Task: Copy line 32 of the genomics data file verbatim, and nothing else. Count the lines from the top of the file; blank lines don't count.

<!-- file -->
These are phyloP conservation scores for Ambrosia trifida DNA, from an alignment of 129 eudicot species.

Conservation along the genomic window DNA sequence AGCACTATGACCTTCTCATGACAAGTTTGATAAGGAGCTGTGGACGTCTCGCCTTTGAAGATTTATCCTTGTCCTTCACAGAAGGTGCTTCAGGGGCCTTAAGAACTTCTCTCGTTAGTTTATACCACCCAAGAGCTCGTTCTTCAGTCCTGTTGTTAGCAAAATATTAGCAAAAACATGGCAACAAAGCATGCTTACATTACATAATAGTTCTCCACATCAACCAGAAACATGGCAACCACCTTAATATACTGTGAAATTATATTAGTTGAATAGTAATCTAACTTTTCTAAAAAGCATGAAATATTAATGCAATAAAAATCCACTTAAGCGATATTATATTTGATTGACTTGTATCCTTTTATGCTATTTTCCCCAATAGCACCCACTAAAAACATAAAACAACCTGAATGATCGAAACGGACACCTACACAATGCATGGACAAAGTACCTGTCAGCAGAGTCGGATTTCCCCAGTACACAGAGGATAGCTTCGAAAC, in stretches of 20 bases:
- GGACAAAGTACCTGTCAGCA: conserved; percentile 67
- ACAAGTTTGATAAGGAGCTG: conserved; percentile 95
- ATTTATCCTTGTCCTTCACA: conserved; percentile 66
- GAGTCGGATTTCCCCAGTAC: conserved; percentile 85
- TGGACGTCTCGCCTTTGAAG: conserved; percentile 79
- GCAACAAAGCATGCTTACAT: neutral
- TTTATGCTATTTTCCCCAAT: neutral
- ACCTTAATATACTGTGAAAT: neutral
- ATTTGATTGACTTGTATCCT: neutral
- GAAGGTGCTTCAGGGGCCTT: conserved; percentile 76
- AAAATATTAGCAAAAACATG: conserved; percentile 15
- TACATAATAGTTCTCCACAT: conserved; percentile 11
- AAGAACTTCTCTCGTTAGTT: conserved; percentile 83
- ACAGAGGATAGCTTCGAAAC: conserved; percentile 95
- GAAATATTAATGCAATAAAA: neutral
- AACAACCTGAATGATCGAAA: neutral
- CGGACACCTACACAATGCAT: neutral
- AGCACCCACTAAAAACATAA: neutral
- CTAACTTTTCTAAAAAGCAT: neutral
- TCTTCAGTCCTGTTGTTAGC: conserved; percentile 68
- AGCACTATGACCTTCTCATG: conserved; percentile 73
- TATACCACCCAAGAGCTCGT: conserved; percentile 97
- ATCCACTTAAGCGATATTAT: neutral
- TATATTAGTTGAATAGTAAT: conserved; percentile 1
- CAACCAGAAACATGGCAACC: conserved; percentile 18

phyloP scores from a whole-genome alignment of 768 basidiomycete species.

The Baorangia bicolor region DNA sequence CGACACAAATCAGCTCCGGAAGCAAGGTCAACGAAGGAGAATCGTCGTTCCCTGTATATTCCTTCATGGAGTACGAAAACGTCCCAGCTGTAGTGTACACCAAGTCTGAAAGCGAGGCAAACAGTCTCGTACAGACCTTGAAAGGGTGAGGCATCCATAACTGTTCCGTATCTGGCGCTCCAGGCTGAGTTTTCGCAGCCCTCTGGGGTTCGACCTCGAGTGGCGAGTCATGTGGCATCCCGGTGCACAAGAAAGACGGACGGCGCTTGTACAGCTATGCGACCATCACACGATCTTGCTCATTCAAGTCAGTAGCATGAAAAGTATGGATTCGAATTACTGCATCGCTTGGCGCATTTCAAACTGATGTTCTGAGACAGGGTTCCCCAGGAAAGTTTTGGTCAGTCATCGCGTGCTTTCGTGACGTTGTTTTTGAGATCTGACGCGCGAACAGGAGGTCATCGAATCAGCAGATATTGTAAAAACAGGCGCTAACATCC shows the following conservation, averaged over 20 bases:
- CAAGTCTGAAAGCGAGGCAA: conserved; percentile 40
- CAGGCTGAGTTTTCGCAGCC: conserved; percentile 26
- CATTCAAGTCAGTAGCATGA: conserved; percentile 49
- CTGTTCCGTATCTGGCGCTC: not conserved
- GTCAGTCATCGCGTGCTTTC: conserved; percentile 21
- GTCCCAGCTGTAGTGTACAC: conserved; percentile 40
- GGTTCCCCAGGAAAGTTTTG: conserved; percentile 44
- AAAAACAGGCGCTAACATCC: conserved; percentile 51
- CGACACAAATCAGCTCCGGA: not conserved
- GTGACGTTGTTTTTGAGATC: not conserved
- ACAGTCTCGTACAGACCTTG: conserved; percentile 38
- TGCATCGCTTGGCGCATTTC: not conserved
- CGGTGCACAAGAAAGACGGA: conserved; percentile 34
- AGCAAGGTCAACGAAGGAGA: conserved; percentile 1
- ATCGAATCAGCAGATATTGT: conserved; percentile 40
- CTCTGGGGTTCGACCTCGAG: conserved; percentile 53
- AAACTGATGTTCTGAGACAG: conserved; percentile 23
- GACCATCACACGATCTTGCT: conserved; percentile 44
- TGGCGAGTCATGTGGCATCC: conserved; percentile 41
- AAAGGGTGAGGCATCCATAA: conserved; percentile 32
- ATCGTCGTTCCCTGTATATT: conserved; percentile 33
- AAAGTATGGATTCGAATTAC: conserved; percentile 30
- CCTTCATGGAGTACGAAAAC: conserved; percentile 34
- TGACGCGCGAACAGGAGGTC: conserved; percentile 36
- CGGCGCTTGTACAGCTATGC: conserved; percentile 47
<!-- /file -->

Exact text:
- CATTCAAGTCAGTAGCATGA: conserved; percentile 49